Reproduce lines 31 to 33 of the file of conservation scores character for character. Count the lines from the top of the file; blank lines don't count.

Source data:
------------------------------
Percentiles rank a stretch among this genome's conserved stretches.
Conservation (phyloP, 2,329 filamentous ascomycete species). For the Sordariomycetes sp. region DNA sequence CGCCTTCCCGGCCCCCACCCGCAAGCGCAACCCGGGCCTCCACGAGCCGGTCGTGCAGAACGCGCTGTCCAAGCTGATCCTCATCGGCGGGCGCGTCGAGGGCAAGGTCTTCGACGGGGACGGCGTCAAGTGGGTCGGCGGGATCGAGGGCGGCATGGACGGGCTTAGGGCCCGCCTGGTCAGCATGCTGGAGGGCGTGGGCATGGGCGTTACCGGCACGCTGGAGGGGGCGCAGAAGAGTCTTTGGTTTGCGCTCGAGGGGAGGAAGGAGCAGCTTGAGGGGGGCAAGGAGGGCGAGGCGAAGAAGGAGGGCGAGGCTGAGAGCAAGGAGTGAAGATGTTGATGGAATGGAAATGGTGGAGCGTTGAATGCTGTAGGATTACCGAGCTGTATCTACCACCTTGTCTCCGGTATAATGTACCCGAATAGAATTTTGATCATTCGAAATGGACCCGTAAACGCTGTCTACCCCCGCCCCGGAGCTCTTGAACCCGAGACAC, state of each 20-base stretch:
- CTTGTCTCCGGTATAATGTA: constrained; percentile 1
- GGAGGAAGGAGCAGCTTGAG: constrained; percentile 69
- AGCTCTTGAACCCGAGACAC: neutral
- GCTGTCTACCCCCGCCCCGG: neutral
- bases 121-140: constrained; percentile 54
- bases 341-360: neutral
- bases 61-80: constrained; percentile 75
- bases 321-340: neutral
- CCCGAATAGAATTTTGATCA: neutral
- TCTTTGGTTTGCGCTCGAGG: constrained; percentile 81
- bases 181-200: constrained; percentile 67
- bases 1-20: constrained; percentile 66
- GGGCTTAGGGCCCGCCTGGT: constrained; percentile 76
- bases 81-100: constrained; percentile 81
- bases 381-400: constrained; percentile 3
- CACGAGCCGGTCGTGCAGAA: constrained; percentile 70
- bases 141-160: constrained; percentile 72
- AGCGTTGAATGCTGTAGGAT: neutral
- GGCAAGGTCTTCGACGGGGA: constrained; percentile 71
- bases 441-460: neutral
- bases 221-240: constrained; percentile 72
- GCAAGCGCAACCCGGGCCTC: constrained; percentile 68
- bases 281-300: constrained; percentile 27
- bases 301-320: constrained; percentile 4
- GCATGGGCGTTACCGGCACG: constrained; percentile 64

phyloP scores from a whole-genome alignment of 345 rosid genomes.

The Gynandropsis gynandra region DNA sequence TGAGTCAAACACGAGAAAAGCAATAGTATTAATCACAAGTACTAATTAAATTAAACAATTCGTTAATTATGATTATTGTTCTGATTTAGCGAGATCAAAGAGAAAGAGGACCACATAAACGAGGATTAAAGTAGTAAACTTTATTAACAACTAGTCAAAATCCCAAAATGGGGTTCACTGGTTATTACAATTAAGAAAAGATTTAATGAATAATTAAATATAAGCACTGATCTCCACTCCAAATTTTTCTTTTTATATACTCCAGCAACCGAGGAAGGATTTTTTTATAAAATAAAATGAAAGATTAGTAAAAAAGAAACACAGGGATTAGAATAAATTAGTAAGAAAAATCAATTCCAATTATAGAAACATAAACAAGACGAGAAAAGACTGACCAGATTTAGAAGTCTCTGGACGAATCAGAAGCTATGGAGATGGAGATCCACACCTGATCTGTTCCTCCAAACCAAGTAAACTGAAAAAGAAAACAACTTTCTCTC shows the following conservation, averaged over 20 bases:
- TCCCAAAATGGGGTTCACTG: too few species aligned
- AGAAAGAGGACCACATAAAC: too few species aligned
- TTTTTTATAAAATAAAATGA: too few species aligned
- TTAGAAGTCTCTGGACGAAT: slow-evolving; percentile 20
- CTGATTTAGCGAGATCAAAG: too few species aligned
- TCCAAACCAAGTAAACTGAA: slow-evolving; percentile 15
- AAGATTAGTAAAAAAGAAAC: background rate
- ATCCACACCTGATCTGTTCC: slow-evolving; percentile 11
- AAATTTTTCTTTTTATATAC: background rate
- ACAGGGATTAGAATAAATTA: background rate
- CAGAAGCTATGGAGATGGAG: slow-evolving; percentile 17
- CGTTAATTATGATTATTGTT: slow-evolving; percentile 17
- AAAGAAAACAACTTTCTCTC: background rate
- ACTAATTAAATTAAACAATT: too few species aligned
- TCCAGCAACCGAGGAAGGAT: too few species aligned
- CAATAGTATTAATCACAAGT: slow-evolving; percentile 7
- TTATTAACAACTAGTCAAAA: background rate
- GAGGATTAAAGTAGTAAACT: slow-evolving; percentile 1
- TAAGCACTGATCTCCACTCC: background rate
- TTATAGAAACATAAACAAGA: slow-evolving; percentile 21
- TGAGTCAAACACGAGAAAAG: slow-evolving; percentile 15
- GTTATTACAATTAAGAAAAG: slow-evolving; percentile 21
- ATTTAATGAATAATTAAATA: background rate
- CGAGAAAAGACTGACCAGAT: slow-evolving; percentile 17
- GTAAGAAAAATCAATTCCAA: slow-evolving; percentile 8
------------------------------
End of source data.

- AGAAAGAGGACCACATAAAC: too few species aligned
- TTTTTTATAAAATAAAATGA: too few species aligned
- TTAGAAGTCTCTGGACGAAT: slow-evolving; percentile 20